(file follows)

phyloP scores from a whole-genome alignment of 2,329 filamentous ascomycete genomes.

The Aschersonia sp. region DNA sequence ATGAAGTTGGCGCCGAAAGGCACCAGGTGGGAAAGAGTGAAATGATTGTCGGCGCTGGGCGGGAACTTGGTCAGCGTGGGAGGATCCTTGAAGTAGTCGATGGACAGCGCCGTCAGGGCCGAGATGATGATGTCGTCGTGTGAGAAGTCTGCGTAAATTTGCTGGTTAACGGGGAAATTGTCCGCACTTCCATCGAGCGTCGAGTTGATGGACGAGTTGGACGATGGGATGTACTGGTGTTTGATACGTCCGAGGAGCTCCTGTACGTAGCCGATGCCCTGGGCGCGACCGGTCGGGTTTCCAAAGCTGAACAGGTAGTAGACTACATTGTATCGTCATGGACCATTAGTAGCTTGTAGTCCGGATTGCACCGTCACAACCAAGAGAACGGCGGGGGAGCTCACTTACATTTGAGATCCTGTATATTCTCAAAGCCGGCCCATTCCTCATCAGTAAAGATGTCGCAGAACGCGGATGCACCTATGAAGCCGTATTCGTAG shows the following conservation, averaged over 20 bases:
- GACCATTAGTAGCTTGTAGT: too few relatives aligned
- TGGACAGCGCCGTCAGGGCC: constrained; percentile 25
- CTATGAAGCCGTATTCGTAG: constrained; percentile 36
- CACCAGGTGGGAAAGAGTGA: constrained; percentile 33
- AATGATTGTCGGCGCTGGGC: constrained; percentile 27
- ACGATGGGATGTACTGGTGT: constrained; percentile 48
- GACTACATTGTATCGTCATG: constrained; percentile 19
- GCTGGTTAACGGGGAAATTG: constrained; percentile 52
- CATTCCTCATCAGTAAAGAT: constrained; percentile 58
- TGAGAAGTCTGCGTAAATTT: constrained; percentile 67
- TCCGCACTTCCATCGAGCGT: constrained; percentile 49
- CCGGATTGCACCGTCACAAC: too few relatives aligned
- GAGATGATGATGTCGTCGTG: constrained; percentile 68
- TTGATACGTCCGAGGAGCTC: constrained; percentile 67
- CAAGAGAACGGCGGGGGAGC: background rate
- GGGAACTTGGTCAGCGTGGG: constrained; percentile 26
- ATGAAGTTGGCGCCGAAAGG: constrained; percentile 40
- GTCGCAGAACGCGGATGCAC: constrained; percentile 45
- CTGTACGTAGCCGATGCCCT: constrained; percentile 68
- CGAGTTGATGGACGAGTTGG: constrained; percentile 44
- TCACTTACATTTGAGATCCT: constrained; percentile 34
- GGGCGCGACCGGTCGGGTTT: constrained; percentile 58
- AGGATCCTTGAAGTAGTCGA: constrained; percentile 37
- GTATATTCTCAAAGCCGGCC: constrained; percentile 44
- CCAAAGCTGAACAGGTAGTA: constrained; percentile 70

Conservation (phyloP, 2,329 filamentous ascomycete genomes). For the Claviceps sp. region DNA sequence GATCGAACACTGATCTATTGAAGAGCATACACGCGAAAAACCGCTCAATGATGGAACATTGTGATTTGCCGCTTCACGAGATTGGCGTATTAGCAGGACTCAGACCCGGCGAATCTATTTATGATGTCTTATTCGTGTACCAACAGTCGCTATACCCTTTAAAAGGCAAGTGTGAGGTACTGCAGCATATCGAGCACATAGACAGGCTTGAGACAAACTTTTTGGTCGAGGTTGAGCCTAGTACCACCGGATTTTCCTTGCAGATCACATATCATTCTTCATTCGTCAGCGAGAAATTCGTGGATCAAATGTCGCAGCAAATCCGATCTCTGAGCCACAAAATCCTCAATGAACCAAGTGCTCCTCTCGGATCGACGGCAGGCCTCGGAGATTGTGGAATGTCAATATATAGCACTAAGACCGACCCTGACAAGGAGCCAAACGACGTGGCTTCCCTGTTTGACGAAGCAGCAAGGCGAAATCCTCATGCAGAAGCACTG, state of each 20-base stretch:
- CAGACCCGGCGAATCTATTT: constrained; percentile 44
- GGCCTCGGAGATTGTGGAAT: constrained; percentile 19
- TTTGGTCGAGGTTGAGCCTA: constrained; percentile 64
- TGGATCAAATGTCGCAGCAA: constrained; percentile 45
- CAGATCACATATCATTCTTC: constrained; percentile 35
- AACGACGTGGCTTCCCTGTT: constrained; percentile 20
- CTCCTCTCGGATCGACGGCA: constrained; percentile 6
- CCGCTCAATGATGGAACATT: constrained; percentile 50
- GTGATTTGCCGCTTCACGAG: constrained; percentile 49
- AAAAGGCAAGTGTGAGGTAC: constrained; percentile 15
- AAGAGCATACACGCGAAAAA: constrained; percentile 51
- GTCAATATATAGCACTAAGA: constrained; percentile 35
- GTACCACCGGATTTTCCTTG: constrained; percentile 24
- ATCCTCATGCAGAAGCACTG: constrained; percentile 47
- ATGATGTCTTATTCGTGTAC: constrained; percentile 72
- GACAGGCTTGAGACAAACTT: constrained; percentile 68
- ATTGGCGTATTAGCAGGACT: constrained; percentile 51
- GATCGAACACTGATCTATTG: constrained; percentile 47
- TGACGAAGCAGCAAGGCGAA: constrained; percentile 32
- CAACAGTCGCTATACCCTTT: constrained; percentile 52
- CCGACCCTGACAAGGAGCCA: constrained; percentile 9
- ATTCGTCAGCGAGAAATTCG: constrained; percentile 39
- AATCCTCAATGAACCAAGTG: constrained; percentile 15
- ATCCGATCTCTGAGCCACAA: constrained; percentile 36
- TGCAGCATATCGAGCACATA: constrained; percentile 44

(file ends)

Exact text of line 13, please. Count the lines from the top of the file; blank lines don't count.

- TCCGCACTTCCATCGAGCGT: constrained; percentile 49